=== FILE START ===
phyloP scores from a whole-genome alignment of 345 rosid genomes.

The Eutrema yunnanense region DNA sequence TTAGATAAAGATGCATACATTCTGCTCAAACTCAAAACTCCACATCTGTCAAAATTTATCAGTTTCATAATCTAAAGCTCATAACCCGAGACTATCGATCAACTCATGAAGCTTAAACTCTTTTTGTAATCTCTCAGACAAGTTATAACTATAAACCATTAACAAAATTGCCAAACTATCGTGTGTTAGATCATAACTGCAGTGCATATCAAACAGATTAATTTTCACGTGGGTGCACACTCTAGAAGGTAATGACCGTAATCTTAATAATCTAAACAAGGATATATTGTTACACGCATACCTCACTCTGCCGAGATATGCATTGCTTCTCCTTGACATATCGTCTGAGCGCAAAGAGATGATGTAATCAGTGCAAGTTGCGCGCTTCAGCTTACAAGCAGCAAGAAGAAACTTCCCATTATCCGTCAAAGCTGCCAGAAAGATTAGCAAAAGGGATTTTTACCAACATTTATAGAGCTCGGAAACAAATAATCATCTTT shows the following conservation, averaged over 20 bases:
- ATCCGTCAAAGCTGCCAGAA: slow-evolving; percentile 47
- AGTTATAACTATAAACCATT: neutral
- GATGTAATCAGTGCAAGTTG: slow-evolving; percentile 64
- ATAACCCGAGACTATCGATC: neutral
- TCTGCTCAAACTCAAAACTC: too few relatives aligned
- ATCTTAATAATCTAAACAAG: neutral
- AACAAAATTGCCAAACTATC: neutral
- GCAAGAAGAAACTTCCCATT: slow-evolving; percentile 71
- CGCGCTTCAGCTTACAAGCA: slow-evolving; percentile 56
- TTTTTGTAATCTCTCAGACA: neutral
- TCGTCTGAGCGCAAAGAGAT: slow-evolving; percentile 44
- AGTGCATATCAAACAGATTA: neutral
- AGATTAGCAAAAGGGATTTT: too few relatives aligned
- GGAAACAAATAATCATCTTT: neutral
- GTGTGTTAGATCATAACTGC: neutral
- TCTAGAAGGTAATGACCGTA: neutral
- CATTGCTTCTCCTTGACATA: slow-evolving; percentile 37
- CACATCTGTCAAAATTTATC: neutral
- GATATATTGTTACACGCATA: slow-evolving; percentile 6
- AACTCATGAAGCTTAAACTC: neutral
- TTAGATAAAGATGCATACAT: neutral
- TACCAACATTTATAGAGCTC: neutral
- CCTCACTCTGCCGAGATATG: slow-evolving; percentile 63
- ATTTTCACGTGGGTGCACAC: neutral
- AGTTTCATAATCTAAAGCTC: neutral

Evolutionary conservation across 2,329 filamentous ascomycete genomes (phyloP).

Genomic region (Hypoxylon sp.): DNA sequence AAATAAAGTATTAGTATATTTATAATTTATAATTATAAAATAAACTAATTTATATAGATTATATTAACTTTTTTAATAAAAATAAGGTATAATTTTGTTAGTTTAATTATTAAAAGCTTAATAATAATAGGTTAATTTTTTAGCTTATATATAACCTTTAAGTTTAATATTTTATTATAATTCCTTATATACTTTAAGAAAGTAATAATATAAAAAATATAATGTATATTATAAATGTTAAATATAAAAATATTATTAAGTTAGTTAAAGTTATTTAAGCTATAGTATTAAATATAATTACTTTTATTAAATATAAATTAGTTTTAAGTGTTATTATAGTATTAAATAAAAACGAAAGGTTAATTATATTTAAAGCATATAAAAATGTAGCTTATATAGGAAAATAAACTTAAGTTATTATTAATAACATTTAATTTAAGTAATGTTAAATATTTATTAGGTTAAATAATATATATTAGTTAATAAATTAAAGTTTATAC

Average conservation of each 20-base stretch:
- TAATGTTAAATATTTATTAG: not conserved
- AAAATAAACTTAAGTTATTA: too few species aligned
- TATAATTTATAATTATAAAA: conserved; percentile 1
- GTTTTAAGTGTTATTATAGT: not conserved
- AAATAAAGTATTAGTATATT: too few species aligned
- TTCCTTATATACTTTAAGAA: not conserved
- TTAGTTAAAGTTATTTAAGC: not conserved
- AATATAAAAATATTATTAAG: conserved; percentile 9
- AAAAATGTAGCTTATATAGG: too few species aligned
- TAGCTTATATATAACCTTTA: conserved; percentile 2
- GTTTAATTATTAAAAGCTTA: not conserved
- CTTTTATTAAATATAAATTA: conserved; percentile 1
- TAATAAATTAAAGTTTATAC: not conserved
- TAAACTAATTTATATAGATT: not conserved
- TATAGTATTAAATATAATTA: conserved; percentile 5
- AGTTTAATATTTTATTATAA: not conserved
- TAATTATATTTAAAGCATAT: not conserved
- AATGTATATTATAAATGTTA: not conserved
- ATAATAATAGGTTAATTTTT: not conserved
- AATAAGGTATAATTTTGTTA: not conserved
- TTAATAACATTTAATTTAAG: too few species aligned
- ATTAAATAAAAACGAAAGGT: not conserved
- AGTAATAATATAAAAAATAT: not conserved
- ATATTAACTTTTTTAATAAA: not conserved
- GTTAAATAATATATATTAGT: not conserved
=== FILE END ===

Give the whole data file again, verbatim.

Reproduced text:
phyloP scores from a whole-genome alignment of 345 rosid genomes.

The Eutrema yunnanense region DNA sequence TTAGATAAAGATGCATACATTCTGCTCAAACTCAAAACTCCACATCTGTCAAAATTTATCAGTTTCATAATCTAAAGCTCATAACCCGAGACTATCGATCAACTCATGAAGCTTAAACTCTTTTTGTAATCTCTCAGACAAGTTATAACTATAAACCATTAACAAAATTGCCAAACTATCGTGTGTTAGATCATAACTGCAGTGCATATCAAACAGATTAATTTTCACGTGGGTGCACACTCTAGAAGGTAATGACCGTAATCTTAATAATCTAAACAAGGATATATTGTTACACGCATACCTCACTCTGCCGAGATATGCATTGCTTCTCCTTGACATATCGTCTGAGCGCAAAGAGATGATGTAATCAGTGCAAGTTGCGCGCTTCAGCTTACAAGCAGCAAGAAGAAACTTCCCATTATCCGTCAAAGCTGCCAGAAAGATTAGCAAAAGGGATTTTTACCAACATTTATAGAGCTCGGAAACAAATAATCATCTTT shows the following conservation, averaged over 20 bases:
- ATCCGTCAAAGCTGCCAGAA: slow-evolving; percentile 47
- AGTTATAACTATAAACCATT: neutral
- GATGTAATCAGTGCAAGTTG: slow-evolving; percentile 64
- ATAACCCGAGACTATCGATC: neutral
- TCTGCTCAAACTCAAAACTC: too few relatives aligned
- ATCTTAATAATCTAAACAAG: neutral
- AACAAAATTGCCAAACTATC: neutral
- GCAAGAAGAAACTTCCCATT: slow-evolving; percentile 71
- CGCGCTTCAGCTTACAAGCA: slow-evolving; percentile 56
- TTTTTGTAATCTCTCAGACA: neutral
- TCGTCTGAGCGCAAAGAGAT: slow-evolving; percentile 44
- AGTGCATATCAAACAGATTA: neutral
- AGATTAGCAAAAGGGATTTT: too few relatives aligned
- GGAAACAAATAATCATCTTT: neutral
- GTGTGTTAGATCATAACTGC: neutral
- TCTAGAAGGTAATGACCGTA: neutral
- CATTGCTTCTCCTTGACATA: slow-evolving; percentile 37
- CACATCTGTCAAAATTTATC: neutral
- GATATATTGTTACACGCATA: slow-evolving; percentile 6
- AACTCATGAAGCTTAAACTC: neutral
- TTAGATAAAGATGCATACAT: neutral
- TACCAACATTTATAGAGCTC: neutral
- CCTCACTCTGCCGAGATATG: slow-evolving; percentile 63
- ATTTTCACGTGGGTGCACAC: neutral
- AGTTTCATAATCTAAAGCTC: neutral

Evolutionary conservation across 2,329 filamentous ascomycete genomes (phyloP).

Genomic region (Hypoxylon sp.): DNA sequence AAATAAAGTATTAGTATATTTATAATTTATAATTATAAAATAAACTAATTTATATAGATTATATTAACTTTTTTAATAAAAATAAGGTATAATTTTGTTAGTTTAATTATTAAAAGCTTAATAATAATAGGTTAATTTTTTAGCTTATATATAACCTTTAAGTTTAATATTTTATTATAATTCCTTATATACTTTAAGAAAGTAATAATATAAAAAATATAATGTATATTATAAATGTTAAATATAAAAATATTATTAAGTTAGTTAAAGTTATTTAAGCTATAGTATTAAATATAATTACTTTTATTAAATATAAATTAGTTTTAAGTGTTATTATAGTATTAAATAAAAACGAAAGGTTAATTATATTTAAAGCATATAAAAATGTAGCTTATATAGGAAAATAAACTTAAGTTATTATTAATAACATTTAATTTAAGTAATGTTAAATATTTATTAGGTTAAATAATATATATTAGTTAATAAATTAAAGTTTATAC

Average conservation of each 20-base stretch:
- TAATGTTAAATATTTATTAG: not conserved
- AAAATAAACTTAAGTTATTA: too few species aligned
- TATAATTTATAATTATAAAA: conserved; percentile 1
- GTTTTAAGTGTTATTATAGT: not conserved
- AAATAAAGTATTAGTATATT: too few species aligned
- TTCCTTATATACTTTAAGAA: not conserved
- TTAGTTAAAGTTATTTAAGC: not conserved
- AATATAAAAATATTATTAAG: conserved; percentile 9
- AAAAATGTAGCTTATATAGG: too few species aligned
- TAGCTTATATATAACCTTTA: conserved; percentile 2
- GTTTAATTATTAAAAGCTTA: not conserved
- CTTTTATTAAATATAAATTA: conserved; percentile 1
- TAATAAATTAAAGTTTATAC: not conserved
- TAAACTAATTTATATAGATT: not conserved
- TATAGTATTAAATATAATTA: conserved; percentile 5
- AGTTTAATATTTTATTATAA: not conserved
- TAATTATATTTAAAGCATAT: not conserved
- AATGTATATTATAAATGTTA: not conserved
- ATAATAATAGGTTAATTTTT: not conserved
- AATAAGGTATAATTTTGTTA: not conserved
- TTAATAACATTTAATTTAAG: too few species aligned
- ATTAAATAAAAACGAAAGGT: not conserved
- AGTAATAATATAAAAAATAT: not conserved
- ATATTAACTTTTTTAATAAA: not conserved
- GTTAAATAATATATATTAGT: not conserved